The Condor conservation plan of Avangrid, for its Manzana wind farm

Condor Avangrid

Condor is one of the species that are potentially affected by wind farms; however, Avangrid Renewables just got a conservation plan for Condors accepted by the US Fish and Wildlife Service; for its Manzana wind power project in Rosamond, California.

Firstly, the USFWS has accepted the company’s “precedent-setting” conservation plan, which will help fund condor recovery efforts at a facility operated by the Oregon Zoo., as reported by specialized media.

Secondly, the conservation plan for condors includes an investment plan that will support the rearing of six condors; this number was determined by a population viability analysis to mitigate the impacts of two potential adult condor fatalities; over the 30-year permit period.

Thirdly, although the investment figure remained unknown, the plan also features a number of technologies and procedures that will significantly reduce risks to wildlife in the region, and in the Manzana facility.

Moreover, these technologies include high-precision optical lenses to identify protected bird species; and also evaluate their flight paths. At Manzana, a system specific to California condors is already in operation.

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Avangrid to apply technology to help conserve condor species

In addition, the USFWS outfitted most free-flying condors in the region with a VHF radio transmitter; also, a GPS transmitter, or both, to track their locations. This would provide the opportunity to detect and respond to potential collision risks, by curtailing the speed of the wind turbines.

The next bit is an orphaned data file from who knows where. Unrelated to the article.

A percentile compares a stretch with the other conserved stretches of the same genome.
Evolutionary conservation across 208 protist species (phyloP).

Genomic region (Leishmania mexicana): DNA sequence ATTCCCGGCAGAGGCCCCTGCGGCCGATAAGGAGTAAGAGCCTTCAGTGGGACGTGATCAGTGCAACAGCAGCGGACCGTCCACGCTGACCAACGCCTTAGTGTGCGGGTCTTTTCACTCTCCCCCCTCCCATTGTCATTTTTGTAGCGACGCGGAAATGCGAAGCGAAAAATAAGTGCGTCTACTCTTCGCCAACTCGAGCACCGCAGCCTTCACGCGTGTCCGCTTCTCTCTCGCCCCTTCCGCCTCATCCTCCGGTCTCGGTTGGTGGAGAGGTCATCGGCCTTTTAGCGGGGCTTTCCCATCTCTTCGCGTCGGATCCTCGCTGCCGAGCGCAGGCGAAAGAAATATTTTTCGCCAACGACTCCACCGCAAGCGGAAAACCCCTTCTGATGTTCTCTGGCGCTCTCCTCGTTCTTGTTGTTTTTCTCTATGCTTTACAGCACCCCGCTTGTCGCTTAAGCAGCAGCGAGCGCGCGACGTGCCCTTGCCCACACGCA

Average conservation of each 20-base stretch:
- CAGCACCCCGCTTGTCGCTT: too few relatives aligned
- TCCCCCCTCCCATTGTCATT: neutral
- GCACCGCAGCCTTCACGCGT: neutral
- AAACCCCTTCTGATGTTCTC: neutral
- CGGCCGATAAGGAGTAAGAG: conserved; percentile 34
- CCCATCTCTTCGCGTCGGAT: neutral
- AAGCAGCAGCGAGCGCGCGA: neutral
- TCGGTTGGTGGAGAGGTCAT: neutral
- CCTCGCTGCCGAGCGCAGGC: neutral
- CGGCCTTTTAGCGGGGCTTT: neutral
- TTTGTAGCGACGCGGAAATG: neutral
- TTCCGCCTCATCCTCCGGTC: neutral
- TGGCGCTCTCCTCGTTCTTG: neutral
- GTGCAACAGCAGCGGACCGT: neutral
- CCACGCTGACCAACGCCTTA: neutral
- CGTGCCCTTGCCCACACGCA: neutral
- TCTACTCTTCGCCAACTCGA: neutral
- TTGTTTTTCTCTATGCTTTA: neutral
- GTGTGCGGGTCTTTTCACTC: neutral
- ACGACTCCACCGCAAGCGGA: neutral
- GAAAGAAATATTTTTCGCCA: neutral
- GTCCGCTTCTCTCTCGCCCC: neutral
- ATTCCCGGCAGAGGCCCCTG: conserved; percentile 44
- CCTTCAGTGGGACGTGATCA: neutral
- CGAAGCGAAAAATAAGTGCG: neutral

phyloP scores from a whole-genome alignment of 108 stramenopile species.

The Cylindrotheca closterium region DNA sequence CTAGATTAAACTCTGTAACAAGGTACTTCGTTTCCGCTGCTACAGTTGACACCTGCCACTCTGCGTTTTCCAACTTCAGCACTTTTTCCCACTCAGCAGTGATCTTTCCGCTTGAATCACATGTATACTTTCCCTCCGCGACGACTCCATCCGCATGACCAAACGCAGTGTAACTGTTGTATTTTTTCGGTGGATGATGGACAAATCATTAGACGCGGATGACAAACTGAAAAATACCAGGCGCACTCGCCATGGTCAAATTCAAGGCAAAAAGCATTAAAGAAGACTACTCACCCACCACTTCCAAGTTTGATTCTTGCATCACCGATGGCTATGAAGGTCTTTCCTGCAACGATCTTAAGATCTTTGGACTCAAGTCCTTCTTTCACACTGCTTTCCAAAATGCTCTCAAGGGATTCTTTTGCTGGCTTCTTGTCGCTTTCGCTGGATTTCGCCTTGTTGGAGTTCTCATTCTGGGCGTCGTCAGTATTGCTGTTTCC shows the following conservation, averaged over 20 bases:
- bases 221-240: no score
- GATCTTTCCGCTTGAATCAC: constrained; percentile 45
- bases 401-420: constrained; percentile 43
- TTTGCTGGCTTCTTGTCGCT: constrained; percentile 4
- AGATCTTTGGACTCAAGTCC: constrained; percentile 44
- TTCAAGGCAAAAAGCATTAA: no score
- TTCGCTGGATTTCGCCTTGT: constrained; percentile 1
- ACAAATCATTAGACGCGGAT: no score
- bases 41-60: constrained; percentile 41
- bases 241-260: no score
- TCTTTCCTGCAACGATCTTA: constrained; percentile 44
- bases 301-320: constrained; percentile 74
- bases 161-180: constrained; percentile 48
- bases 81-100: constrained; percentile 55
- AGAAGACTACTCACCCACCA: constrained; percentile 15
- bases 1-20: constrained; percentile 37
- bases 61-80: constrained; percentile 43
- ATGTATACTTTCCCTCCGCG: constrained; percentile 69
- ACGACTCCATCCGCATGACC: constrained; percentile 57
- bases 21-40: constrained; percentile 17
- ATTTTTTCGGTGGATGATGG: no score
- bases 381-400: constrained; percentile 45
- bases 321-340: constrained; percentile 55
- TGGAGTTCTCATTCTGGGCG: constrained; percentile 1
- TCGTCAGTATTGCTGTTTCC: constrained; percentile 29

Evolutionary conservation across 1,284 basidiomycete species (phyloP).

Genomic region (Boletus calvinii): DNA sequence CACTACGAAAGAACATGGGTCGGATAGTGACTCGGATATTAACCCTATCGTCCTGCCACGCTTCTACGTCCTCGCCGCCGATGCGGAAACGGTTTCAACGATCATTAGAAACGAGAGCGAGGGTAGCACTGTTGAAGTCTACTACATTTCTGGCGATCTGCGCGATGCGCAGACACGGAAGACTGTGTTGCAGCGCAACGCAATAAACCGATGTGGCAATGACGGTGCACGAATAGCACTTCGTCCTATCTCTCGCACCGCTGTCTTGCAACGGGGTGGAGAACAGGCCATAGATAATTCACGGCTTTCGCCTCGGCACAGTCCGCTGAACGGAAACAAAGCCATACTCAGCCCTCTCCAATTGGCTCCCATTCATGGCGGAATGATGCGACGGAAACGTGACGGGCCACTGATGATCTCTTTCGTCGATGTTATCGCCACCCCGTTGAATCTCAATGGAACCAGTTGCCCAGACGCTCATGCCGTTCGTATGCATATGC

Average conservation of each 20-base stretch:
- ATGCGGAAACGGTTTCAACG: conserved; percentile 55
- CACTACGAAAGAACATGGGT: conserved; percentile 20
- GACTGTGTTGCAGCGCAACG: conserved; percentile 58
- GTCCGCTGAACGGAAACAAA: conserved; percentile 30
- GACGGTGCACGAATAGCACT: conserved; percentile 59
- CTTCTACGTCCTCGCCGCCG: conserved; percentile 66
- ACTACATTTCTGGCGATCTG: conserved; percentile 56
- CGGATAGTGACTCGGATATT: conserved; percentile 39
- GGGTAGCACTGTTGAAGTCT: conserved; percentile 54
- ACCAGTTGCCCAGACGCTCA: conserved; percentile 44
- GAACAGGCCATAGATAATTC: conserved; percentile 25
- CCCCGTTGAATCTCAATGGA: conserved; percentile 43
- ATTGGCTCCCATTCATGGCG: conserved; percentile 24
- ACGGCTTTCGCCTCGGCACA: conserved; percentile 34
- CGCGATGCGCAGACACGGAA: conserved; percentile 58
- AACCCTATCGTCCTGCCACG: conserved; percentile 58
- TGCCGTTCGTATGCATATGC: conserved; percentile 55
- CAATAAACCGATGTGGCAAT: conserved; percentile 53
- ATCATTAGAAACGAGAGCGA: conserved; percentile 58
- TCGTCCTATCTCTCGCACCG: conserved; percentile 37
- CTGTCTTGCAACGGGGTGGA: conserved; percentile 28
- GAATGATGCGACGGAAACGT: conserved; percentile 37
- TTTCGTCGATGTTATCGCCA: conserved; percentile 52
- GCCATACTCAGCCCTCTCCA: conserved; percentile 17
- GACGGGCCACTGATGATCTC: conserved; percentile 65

Furthermore, Avangrid Renewables has engaged with a third party to monitor condor movements in the region; this, by using tracker signals and a geofence technology to help manage risks to the species; while also enabling the operation of the wind farm.

On the other hand, about Avangrid’s efforts for the conservation of condors Laura Nagy, director of environmental affairs for Avangrid Renewables, said. “We appreciate the hard work and partnership of both the US Fish and Wildlife Service and the Oregon Zoo to develop this conservation plan.”

Finally, she also remarked. “This underscores our commitment to responsible renewable energy generation; also complements the already robust protections in place for condors and other birds at our operating wind power facilities.”

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